This technique has been described by our group (Anderson et al. 2007) and others (Saks et al. 1998) in detail. Following dissection, muscle samples were placed in ice-cold (4°C) Buffer X containing (mm): 7.23 K2EGTA, 2.77 CaK2EGTA, 20 imidazole, 20 taurine, 5.7 ATP, 14.3 phosphocreatine, 6.56 MgCl2.6H2O and 50 Mes (pH 7.1, 295 mosmol l−1). Under a dissecting microscope, fat and connective tissue were removed from muscle samples and then small bundles of fibres were prepared (>1 mg wet weight per fibre bundle). Fibre bundles were treated with 50 μg ml−1 saponin for 30 min as previously described (Anderson & Neufer, 2006). Following permeabilization, myofibre bundles were washed in ice-cold Buffer Z containing (mm): 110 K-Mes, 35 KCl, 1 EGTA, 5 K2HPO2, 3 MgCl2.6H2O and 5 mg ml−1 bovine serum albumin (BSA; pH 7.4, 295 mosmol l−1) and remained in Buffer Z on a rotator at 4°C until analysis (<4 h). We have observed that permeabilized myofibre bundles exhibit a very strong Ca2+-independent contraction that is temperature sensitive and can occur even at 4°C (Perry et al. 2011); therefore, 20 μm blebbistatin was added to the wash buffer, in addition to the respiration medium during experiments, to prevent contraction as previously described. Following permeabilization and washing in Buffer Z, all mitochondrial function measurements in this study were performed in exactly the same order from one animal to another and among groups, to minimize the potential influence that the timing and duration of washing may have on the end-points measured.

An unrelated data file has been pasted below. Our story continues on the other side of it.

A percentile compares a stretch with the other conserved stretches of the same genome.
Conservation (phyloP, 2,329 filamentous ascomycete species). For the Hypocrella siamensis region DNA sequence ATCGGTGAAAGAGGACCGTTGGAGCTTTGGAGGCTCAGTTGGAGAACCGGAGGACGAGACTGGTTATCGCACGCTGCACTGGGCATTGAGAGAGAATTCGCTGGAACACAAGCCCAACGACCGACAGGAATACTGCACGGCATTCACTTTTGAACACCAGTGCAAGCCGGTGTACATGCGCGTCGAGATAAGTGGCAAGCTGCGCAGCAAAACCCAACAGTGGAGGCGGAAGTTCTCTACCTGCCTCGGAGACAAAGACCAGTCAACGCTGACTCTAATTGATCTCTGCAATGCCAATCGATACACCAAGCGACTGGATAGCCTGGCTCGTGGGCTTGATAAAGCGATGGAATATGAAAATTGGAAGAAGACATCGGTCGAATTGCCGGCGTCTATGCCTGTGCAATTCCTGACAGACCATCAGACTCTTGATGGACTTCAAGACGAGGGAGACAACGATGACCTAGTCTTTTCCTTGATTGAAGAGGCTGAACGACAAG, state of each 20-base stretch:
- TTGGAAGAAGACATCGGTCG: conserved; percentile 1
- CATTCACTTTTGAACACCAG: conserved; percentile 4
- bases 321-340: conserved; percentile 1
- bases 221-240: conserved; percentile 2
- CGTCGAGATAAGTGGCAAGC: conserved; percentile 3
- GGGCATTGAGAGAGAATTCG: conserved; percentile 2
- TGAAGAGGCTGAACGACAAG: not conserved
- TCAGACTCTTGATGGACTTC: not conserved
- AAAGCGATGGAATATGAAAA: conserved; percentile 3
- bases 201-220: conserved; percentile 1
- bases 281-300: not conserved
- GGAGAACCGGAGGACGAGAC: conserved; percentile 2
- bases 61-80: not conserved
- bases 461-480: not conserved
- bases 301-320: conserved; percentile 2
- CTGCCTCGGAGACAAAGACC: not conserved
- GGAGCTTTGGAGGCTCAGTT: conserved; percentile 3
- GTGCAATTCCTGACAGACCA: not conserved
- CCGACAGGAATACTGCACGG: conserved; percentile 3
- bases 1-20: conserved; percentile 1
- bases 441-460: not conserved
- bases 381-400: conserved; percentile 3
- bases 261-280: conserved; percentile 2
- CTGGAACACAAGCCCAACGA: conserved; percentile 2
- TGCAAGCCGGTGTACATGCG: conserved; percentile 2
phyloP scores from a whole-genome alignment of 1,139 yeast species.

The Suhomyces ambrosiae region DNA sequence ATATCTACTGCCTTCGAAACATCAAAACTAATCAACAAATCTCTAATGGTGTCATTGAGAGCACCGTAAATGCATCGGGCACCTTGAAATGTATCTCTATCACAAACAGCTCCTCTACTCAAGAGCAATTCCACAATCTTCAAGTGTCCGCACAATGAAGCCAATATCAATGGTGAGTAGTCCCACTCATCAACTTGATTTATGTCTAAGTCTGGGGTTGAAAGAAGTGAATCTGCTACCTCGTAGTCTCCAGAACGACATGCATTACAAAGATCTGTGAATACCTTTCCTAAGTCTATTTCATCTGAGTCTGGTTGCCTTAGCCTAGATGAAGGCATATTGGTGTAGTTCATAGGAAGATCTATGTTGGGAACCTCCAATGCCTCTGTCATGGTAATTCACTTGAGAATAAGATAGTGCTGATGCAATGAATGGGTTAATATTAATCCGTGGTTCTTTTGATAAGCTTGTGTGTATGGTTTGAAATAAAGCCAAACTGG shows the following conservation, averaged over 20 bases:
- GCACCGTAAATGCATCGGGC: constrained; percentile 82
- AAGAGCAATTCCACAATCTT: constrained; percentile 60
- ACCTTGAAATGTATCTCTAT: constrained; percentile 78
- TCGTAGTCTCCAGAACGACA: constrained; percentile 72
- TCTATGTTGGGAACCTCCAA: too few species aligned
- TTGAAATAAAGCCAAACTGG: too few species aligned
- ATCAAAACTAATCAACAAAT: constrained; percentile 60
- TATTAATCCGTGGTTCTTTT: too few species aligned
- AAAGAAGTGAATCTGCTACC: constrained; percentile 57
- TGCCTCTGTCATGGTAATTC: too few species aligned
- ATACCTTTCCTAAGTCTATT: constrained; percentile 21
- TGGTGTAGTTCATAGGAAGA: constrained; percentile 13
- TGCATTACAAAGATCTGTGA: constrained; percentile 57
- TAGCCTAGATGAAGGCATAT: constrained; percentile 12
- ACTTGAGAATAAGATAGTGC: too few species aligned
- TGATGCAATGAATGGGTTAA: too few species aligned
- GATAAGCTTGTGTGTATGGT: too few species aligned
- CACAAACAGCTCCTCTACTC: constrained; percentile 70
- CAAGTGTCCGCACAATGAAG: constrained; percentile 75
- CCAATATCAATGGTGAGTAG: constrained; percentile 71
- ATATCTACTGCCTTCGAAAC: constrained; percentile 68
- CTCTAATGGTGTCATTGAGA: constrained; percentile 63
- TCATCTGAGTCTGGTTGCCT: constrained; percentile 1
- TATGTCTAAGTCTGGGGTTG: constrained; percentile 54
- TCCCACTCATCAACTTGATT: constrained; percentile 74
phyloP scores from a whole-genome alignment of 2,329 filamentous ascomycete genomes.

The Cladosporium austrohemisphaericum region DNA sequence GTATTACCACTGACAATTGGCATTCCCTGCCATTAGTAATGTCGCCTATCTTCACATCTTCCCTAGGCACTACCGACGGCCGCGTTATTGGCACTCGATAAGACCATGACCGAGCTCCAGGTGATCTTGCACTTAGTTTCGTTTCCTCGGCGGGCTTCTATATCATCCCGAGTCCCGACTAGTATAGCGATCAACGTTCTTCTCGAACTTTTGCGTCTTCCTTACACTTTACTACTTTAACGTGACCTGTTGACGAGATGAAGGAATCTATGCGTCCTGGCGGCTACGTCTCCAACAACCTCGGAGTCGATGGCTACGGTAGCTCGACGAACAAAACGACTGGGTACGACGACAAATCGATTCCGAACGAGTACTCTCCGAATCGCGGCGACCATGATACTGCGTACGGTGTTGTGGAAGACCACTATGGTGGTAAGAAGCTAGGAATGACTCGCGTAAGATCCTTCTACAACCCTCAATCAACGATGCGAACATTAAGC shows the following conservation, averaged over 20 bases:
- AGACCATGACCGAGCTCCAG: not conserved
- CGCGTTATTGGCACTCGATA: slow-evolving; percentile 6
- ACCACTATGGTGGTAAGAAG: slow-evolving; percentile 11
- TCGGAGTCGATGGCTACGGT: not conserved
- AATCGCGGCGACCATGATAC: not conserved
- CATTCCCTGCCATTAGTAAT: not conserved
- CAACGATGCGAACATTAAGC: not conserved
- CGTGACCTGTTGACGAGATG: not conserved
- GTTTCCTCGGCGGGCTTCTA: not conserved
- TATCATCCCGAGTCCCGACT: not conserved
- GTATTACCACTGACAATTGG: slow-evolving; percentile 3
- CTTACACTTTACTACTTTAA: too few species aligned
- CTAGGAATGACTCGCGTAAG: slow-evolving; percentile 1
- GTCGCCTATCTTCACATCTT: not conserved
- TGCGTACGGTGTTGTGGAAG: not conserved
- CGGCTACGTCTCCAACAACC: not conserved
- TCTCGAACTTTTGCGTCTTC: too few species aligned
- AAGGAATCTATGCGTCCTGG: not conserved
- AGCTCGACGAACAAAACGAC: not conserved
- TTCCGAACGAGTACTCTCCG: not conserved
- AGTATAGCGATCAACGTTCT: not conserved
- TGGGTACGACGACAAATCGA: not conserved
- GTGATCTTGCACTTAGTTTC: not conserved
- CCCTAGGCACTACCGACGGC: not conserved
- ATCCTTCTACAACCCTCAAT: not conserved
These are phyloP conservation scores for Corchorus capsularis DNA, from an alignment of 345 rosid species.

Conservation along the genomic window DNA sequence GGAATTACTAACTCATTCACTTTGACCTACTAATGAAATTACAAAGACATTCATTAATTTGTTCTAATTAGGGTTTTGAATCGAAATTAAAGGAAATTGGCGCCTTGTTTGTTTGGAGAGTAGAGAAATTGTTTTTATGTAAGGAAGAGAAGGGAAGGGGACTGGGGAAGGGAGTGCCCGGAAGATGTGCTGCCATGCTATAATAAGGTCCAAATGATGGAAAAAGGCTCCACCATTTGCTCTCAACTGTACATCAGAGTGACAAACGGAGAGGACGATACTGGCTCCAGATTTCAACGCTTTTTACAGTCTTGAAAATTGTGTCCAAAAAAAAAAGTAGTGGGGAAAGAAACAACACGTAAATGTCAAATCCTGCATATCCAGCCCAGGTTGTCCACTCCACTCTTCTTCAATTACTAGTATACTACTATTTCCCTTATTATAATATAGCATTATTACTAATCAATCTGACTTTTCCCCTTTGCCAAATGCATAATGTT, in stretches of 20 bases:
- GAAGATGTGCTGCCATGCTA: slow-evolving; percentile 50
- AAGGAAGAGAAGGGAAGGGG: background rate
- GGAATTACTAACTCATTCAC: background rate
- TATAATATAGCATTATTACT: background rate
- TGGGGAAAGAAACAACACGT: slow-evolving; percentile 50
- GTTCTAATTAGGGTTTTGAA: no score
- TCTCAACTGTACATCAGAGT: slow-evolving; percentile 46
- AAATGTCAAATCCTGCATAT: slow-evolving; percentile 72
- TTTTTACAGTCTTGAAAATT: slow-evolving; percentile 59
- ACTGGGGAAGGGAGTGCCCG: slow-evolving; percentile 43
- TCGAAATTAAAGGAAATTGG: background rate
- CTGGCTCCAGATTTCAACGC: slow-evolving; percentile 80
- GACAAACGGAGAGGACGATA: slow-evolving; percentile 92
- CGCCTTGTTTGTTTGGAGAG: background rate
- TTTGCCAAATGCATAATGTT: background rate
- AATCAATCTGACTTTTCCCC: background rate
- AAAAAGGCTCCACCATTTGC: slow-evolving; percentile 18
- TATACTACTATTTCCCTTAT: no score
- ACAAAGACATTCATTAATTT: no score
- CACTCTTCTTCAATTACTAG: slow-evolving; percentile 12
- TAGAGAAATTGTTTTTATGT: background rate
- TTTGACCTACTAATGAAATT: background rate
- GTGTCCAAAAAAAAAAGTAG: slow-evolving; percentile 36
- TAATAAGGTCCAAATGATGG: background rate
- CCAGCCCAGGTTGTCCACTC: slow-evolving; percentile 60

Measurement of mitochondrial O2 consumption, H2O2 emission and Ca2+ retention capacity in permeabilized cardiac and skeletal myofibres
All mitochondrial measurements were performed at 37°C with 20 μm blebbistatin in the assay buffer to prevent contraction during the course of the experiments. The Oroboros O2K Oxygraph system (Oroboros Instruments, Innsbruck, Austria) was used for O2 consumption () measurements. The H2O2 and Ca2+ measurements were performed in a spectrofluorometer (Photon Technology Instruments, Birmingham, NJ, USA or Horiba Jobin Yvon, Ann Arbor, MI, USA), equipped with a thermo-jacketed cuvette chamber. All mitochondrial experiments were performed in Buffer Z plus 5 mg ml−1 BSA, with the exception of the skeletal muscle (SkM) permeabilized myofibre bundles, which required that Ca2+ retention experiments be performed in Buffer Y, containing (mm): 250 sucrose, 10 Tris–HCl, 20 Tris base, 10 KH2PO4, 2 MgCl2.6H2O and 0.5 mg ml−1 BSA). During the course of the experiments, substrates, nucleotides and respiratory inhibitors were provided as indicated in the figure legends.